Controversial SBOE history standards hit Texas classrooms
Tuesday, September 06, 2011 at 9:09 am
A controversial social studies curriculum adopted by the State Board of Education in May 2010 has debuted with the new school year, which began late last month in many Texas classrooms.
Last year, the curriculum was the subject of heated debate between the board’s social conservative bloc and moderate Republicans and Democrats. Scholars, activists and parents complained that it marginalized minority figures and included a conservative slant, drawing negative national attention to the 15-member body.
While the 9-5 vote to approve the plan was cast along partisan lines, opposition came from both sides of the political aisle, with a prominent national conservative research group giving the standards a “D” grade, calling them a “politicized distortion of history” and suggesting they undergo a “radical” overhaul, as the Texas Independent previously reported.
A recent opinion piece in the Austin American-Statesman casts renewed attention on the standards, now that they’re making their way into classrooms.
Written by a Central Texas history teacher, it points to holes in the Texas Essential Knowledge and Skills, including no mention of the 20th century labor movement; eliminating the government’s use of propaganda during World War I; replacing the term “American imperialism,” with “American expansionism”; and the omission of founding fathers George Washington, Thomas Jefferson and John Adams in 11th-grade history TEKS. The new curriculum also includes the false confirmation that the House Committee on Un-American Activities’ findings during the “Red Scare” of the 1950s were validated.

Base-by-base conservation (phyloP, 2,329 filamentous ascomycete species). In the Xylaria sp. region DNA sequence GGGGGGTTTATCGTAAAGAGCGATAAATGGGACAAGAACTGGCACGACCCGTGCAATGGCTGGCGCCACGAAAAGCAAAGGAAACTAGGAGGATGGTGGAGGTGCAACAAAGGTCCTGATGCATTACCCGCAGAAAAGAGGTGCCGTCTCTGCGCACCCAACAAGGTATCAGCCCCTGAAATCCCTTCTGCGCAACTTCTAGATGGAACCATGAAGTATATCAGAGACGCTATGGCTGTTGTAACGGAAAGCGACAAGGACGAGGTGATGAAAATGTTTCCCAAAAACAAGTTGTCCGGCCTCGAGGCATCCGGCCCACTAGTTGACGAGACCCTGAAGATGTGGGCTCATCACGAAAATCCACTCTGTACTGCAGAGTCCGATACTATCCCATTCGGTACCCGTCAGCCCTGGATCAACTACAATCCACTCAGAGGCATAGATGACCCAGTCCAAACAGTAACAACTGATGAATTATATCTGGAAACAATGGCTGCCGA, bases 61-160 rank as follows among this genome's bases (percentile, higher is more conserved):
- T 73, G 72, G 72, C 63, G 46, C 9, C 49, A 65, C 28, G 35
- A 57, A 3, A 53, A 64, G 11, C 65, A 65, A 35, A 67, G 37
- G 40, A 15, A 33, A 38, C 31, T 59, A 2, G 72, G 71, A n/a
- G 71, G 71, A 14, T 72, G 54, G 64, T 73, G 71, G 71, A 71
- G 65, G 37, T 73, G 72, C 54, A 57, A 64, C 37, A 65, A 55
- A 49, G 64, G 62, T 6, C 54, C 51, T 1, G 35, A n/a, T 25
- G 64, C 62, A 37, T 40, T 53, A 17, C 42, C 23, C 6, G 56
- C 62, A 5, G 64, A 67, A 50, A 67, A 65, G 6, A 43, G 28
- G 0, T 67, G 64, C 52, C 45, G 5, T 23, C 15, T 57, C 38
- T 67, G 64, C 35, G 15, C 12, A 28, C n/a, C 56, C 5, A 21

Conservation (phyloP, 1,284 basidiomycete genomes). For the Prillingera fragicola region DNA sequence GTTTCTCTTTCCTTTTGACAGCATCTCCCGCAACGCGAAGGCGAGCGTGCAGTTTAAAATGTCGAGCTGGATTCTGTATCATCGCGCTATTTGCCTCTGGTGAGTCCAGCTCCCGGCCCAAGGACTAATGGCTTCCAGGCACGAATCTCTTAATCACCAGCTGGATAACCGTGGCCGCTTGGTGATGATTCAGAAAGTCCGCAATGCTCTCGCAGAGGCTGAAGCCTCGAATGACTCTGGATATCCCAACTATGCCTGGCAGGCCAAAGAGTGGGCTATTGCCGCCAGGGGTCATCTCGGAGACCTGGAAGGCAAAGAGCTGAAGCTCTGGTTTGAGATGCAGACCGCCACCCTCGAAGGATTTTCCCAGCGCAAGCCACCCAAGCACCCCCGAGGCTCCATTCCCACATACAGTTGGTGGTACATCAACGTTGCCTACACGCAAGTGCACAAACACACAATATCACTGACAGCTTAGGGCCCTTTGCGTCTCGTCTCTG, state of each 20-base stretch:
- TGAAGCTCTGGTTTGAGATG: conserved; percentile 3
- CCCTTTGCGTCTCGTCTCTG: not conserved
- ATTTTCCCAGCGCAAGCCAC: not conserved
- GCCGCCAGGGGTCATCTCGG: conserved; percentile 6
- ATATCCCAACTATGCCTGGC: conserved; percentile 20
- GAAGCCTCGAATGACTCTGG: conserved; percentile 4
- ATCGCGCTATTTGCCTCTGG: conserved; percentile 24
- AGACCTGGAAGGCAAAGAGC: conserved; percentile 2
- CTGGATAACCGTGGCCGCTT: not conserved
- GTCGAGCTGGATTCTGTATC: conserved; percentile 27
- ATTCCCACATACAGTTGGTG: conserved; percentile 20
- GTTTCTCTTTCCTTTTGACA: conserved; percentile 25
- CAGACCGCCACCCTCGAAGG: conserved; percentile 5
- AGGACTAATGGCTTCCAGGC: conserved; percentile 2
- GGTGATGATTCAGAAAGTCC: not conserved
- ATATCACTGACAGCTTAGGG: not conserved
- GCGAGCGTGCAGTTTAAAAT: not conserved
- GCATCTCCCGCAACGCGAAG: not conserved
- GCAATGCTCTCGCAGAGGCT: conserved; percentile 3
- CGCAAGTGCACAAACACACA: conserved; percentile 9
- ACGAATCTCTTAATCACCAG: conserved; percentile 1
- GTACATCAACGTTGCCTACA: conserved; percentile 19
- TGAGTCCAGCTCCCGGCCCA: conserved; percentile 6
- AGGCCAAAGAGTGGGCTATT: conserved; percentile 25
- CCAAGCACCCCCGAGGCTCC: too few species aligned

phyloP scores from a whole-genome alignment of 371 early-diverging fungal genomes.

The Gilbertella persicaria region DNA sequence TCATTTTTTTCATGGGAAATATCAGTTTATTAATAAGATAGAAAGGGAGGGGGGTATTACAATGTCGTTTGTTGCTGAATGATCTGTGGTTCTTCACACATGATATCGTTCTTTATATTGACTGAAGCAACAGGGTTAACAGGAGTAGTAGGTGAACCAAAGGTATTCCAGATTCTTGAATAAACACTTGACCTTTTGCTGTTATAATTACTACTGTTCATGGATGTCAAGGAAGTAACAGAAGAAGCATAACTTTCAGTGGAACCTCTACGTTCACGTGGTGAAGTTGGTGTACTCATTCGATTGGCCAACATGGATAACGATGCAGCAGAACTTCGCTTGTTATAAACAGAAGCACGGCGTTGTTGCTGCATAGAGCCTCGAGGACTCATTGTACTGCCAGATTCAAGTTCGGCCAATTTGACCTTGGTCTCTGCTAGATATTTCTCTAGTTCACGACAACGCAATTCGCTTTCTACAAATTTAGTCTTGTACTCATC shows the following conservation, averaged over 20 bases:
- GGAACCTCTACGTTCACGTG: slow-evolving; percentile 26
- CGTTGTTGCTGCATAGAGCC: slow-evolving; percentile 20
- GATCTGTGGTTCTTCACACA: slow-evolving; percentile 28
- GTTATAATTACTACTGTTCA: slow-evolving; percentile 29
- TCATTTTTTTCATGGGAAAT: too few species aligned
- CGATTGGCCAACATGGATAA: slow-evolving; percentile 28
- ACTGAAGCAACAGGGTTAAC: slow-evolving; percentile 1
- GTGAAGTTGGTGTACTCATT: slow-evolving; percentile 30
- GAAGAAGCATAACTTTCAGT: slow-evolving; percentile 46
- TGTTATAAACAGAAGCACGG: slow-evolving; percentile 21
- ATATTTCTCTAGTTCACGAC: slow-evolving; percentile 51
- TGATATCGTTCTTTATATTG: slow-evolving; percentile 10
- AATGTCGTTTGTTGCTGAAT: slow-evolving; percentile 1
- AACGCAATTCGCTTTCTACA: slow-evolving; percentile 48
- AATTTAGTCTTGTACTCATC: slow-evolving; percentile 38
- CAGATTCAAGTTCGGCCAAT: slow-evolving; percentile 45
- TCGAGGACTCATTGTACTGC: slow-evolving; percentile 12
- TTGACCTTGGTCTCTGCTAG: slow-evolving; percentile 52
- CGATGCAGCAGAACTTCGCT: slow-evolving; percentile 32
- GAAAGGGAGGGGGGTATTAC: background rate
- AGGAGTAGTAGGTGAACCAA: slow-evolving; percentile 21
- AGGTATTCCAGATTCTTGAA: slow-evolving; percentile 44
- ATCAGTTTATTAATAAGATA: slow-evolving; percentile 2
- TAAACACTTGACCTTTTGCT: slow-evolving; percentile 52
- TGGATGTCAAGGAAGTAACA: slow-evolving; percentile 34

The author writes:
Students will learn about the contributions of Jerry Falwell’s Moral Majority. Maybe the students will read Falwell’s claim that feminists and homosexuals were partially responsible for the 9/11 attacks. Phyllis Schlafly, the Heritage Foundation and the NRA are all included. Students will also be required to “discuss the meaning of ‘In God We Trust.’ ”
History in Texas classrooms will be decidedly different from when we were students. I never learned “both the positive and negative impacts of … country and western music” in my high school history class. Where would you rate Estée Lauder in terms of historical importance to our country? If you think she is one of the 68 most important historical figures, you agree with the board. Yes, the board included her in the state curriculum, but not George Washington.
The history standards include hundreds of rewrites, revisions and deletions from board-approved TEKS review committee and the SBOE.
More examples in high school TEKS include the removal of McCarthyism’s impact; the omission of Japanese internment camps during World War II; omission of socialist presidential candidate Eugene V. Debs; a call to identify the origins of major domestic and foreign policy issues currently facing the United States; a call to evaluate efforts by global organizations to undermine U.S. sovereignty through the use of treaties and changing the phrase “democratic society” to constitutional republic.
The makeup of the SBOE has changed since the board approved the history standards. As the Texas Independent reported, the March primary and November elections saw a purging of influential social conservatives like former board chair and Young Earth creationist Don McLeroy and staunch hard-right member Cynthia Dunbar.
Ten of the 15 members who voted on the history standards remain on the board; elections ushered in five new members. Of those, two members Thomas Ratliff (R-Mount Pleasant) and Michael Soto (D-San Antonio) testified at a Mexican American Legislative Caucus history curriculum hearing last year, urging the board to refrain from politicizing the text.
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